Calls for 'new world order' at NAM summit http://news.yahoo.com/s/afp/20090715/wl_asia_afp/egyptnamsummit;_ylt=Ascq46UG_i4QAK8FuOCspF10fNdF
SHARM EL-SHEIKH, Egypt (AFP) – More than 50 heads of state from the developing world met Wednesday in Egypt to tackle the fallout from the global economic meltdown, with calls for a "new world order" to prevent a repeat of the crisis.
Cuban President Raul Castro said in a speech at the opening session of the Non-Aligned Movement summit that the financial crisis had hit developing nations the hardest.
"Every country in the world must seek just solutions to the global economic crisis," Castro told the 118-member body at the gathering in the Red Sea resort of Sharm el-Sheikh."We call for a new monetary and economic world order... we must restructure the world financial system to take into consideration the needs of developing countries."
Global power dynamics also need to be addressed, Libyan leader Moamer Kadhafi said, demanding a restructuring of the UN Security Council which he branded a form of terrorism "monopolised by a few countries that are permanent members."
"This represents a danger toward international peace. We have suffered all sorts of harm from the Security Council, it has become a sword over our necks," he said. "The Security Council is terrorism."
Kadhafi said he wanted to correct the imbalance at the Security Council, demanding a permanent seat for the 53-member African Union, which he chairs.
India said members should play a bigger role on the world stage.
"Decision-making processes, whether in the United Nations or the international financial institutions continue to be based on charters written more than 60 years ago, though the world has changed greatly since then," Prime Minister Manmohan Singh said.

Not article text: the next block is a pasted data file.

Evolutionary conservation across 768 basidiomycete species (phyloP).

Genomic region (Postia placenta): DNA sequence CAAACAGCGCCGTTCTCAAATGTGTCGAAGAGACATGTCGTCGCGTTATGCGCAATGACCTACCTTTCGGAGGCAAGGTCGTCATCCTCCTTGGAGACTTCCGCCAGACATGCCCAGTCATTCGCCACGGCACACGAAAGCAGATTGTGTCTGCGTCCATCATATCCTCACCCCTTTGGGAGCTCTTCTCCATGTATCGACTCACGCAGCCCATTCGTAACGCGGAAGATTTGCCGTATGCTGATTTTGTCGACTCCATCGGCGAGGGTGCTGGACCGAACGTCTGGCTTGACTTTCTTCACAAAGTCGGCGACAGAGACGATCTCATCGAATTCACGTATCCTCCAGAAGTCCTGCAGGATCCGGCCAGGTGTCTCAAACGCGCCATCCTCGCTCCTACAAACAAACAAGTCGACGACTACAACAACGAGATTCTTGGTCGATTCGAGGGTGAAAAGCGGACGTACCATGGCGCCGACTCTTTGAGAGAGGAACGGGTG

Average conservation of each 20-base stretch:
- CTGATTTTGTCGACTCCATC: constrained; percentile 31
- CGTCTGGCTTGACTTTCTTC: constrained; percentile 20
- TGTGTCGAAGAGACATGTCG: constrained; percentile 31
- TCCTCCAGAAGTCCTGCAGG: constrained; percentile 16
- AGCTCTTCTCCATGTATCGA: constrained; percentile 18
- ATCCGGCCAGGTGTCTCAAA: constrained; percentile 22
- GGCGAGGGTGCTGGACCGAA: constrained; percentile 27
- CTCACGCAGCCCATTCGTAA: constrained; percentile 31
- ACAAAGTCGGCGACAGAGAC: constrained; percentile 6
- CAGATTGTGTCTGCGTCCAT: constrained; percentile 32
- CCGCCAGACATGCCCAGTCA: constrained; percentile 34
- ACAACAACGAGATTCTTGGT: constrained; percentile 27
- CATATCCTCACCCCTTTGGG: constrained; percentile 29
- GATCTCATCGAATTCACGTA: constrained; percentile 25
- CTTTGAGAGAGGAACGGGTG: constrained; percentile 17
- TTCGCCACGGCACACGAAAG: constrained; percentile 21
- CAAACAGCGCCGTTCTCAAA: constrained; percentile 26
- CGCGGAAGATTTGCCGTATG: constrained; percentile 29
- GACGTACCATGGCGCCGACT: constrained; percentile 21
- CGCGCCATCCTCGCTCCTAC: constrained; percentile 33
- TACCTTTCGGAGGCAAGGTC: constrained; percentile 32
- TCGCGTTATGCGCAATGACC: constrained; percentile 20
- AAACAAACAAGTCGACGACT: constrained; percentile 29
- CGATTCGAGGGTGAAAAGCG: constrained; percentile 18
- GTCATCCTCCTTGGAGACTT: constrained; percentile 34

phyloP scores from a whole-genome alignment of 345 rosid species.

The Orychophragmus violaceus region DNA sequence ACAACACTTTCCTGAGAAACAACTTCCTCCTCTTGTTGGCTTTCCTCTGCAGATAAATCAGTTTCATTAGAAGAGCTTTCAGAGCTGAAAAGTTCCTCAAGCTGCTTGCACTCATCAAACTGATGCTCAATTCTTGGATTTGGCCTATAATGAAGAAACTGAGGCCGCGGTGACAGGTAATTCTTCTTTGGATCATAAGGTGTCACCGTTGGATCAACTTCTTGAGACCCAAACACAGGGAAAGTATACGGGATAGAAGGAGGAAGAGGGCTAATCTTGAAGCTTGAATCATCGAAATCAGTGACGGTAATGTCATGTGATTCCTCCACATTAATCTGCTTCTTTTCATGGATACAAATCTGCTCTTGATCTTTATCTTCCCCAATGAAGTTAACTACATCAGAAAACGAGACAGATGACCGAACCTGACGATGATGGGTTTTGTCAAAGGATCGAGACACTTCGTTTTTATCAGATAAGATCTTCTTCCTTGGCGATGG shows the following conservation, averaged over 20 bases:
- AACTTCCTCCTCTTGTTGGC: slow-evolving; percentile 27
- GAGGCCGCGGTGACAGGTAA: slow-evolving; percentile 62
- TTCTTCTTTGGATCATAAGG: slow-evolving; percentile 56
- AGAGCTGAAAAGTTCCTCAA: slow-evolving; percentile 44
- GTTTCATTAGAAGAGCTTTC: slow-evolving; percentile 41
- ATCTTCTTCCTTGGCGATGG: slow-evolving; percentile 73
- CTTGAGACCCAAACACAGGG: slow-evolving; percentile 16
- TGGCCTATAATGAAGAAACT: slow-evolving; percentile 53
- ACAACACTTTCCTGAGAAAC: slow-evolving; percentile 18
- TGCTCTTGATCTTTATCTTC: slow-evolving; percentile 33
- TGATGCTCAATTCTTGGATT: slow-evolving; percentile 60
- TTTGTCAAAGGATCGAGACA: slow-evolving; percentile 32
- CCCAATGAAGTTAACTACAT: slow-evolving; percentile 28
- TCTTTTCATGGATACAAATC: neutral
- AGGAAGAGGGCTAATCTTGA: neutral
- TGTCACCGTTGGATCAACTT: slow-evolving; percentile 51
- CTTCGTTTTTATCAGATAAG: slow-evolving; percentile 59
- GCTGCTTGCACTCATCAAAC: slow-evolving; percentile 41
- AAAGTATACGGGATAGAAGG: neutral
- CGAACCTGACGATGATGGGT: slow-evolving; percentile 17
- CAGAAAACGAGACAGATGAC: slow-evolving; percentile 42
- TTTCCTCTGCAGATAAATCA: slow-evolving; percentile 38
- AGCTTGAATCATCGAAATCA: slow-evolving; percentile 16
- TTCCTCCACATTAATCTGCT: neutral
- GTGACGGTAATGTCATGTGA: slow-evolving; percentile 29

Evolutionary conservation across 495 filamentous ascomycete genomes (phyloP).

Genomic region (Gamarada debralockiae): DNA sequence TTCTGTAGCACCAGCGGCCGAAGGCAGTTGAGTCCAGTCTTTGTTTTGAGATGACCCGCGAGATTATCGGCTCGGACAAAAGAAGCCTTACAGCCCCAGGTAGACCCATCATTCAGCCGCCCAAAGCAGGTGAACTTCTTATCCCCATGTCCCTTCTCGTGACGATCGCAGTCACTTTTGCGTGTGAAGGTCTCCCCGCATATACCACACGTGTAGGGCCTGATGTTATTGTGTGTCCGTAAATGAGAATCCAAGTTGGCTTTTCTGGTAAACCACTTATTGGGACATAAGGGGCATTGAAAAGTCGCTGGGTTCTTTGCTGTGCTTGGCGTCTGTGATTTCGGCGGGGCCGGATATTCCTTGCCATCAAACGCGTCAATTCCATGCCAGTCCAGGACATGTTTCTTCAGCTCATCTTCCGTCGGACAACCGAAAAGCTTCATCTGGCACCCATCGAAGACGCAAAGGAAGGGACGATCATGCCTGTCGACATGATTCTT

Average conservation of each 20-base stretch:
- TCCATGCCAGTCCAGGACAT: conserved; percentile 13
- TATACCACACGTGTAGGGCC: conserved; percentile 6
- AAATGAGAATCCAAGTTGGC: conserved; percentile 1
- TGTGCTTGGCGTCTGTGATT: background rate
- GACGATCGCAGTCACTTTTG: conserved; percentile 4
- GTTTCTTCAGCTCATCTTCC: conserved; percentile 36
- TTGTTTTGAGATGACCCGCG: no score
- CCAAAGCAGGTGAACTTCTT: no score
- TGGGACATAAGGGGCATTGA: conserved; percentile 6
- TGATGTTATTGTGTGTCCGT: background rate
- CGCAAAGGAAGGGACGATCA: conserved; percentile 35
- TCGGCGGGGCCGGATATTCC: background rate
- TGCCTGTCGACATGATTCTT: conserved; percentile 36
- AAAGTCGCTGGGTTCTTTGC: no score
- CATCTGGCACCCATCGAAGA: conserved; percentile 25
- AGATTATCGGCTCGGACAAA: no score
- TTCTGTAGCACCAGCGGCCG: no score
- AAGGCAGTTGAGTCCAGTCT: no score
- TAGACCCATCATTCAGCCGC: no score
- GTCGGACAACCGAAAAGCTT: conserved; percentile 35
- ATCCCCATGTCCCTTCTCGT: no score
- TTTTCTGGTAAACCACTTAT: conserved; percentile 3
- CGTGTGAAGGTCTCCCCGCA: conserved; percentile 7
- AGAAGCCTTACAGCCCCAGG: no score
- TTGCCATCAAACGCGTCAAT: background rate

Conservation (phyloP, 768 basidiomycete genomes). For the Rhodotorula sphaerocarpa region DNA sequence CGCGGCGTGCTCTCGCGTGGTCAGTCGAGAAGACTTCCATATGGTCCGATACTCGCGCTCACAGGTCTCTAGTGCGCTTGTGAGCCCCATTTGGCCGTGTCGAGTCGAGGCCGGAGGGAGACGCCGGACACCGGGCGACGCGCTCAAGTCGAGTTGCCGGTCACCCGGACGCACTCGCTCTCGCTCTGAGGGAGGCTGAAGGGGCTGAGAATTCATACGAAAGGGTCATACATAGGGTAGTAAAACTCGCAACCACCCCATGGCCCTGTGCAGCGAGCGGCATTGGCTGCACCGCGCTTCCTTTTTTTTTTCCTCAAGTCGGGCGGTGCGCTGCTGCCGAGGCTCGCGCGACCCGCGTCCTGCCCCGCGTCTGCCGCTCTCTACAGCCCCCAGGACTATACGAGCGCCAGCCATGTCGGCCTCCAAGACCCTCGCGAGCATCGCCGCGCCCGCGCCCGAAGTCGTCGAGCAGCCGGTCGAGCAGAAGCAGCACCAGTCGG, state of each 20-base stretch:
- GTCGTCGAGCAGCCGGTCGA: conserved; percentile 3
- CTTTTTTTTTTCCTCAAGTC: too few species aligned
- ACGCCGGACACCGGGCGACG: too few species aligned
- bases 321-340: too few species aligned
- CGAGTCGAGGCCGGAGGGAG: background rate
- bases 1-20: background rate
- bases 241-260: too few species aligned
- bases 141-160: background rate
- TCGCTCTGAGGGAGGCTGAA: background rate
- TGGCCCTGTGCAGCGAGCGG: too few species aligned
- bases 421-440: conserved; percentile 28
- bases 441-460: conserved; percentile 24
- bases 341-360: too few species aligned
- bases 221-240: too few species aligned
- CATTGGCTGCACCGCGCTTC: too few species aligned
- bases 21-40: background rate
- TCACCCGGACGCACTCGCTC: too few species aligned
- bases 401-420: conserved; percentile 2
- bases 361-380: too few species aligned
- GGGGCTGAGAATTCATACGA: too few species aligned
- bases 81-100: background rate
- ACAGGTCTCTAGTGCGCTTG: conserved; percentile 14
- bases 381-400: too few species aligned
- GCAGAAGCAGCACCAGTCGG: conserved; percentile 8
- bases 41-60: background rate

"Developing countries must be fully represented in the decision-making levels of international institutions," Singh said.
But the developing world's military ambitions looked set to steal the summit limelight, with nuclear-armed South Asian foes India and Pakistan to hold talks on Thursday aimed at relaunching stalled peace talks.
Pakistani Prime Minister Yousuf Raza Gilani expressed optimism that relations with India were headed on the right track.
"There has recently been some forward movement in our relations with India," Gilani said.
"We hope to sustain this momentum and move towards comprehensive engagement. We believe durable peace in South Asia is achievable," he said.
New Delhi and Islamabad's fraught relations deteriorated after terror attacks in the Indian commercial capital Mumbai in November last year which killed 166 people.
The attacks were blamed by India on the banned Pakistani militant group Lashkar-e-Taiba, and Pakistan has acknowledged they were partially planned on its soil.
Indian foreign secretary Shiv Shankar Menon has been holding talks with his Pakistani counterpart Salim Bashir since Tuesday in preparation for the meeting between Singh and Gilani.
Menon told a press conference Wednesday night that the talks were continuing.
"We have had good detailed discussions. We are still in the process of talking to each other," he said.
Singh has voiced hope that Pakistan will promise action against those behind the attacks when he meets Gilani for only the second high-level contact between the two sides since the Mumbai bombings.
Pakistan has said that it would "probably" put the five accused of involvement in the attacks on trial next week.
The attacks left in tatters a fragile peace process launched in 2004 to resolve all outstanding issues of conflict, including a territorial dispute over the divided Himalayan territory of Kashmir.
India, along with host Egypt, is one of the founding members of the NAM, the largest grouping of countries outside of the United Nations, aimed at giving a voice to the developing world.
Founded in 1955, NAM's 118 member states represent around 56 percent of the global population. NAM states consider themselves not formally aligned with or against any major power bloc